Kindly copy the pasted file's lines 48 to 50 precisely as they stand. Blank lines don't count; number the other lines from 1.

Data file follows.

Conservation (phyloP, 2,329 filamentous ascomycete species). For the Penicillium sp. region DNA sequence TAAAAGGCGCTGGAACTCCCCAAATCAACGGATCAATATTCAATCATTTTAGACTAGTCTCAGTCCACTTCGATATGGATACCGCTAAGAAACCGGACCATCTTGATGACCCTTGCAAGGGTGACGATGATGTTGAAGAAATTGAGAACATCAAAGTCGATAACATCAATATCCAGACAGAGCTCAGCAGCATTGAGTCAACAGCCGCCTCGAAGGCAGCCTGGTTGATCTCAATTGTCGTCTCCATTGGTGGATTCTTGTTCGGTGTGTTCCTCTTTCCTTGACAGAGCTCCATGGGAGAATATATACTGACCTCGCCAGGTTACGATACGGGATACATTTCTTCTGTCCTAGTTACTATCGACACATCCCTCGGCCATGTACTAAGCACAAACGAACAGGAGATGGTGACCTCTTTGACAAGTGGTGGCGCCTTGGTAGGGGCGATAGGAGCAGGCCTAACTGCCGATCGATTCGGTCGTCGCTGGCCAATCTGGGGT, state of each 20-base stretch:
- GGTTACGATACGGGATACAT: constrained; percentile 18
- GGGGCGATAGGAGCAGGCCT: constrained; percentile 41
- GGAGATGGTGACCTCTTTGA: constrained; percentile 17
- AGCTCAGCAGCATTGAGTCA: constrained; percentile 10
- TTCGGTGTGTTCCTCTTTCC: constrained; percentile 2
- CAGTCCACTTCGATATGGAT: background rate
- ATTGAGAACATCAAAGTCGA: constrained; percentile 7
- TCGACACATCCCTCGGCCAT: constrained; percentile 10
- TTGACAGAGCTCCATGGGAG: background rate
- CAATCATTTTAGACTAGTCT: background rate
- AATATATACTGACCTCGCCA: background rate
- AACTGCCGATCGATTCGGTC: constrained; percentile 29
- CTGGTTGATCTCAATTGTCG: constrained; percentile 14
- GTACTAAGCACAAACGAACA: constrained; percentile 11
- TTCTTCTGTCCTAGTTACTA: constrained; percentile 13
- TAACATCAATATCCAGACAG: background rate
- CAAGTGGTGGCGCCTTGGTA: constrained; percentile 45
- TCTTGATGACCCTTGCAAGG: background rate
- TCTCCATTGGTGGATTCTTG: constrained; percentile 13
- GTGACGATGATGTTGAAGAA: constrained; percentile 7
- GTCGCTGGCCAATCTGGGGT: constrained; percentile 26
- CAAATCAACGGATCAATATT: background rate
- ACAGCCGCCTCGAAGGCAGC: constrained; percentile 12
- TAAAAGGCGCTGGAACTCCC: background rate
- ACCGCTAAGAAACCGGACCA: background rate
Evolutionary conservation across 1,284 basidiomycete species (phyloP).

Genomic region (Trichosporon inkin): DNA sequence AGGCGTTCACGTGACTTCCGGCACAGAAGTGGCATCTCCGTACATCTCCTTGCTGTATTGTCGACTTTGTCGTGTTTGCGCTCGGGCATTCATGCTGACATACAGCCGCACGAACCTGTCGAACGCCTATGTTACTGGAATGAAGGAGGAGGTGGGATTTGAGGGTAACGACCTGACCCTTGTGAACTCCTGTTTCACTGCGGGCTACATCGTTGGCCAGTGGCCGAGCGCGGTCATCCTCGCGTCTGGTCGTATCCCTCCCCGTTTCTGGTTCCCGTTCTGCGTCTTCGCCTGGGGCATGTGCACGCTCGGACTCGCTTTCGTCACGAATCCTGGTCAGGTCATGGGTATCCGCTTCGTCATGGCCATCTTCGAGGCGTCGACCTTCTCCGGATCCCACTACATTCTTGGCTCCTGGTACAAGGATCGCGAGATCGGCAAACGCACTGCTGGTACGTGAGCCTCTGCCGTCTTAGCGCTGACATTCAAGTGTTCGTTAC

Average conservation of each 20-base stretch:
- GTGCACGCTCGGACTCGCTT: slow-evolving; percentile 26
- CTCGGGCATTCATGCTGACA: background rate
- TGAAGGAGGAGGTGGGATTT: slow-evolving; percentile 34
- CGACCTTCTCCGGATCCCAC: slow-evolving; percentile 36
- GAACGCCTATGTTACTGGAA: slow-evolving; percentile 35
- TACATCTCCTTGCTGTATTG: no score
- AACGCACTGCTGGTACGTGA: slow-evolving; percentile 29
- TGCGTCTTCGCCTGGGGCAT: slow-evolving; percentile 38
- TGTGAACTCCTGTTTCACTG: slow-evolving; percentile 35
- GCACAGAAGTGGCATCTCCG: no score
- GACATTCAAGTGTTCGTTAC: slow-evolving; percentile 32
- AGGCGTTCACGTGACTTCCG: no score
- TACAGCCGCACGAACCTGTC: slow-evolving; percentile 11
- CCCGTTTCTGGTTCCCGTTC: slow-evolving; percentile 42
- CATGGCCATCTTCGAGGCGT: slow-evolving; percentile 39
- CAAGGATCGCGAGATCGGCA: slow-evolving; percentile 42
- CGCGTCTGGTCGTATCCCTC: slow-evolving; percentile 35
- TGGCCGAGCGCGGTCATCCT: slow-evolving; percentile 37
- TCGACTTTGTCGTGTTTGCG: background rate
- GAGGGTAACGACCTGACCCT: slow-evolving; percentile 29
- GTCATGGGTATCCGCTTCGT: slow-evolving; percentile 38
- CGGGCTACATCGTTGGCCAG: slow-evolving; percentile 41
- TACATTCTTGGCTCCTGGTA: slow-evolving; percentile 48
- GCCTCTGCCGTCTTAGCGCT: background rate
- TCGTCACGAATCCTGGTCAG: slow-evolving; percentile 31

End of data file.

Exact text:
- TCGACTTTGTCGTGTTTGCG: background rate
- GAGGGTAACGACCTGACCCT: slow-evolving; percentile 29
- GTCATGGGTATCCGCTTCGT: slow-evolving; percentile 38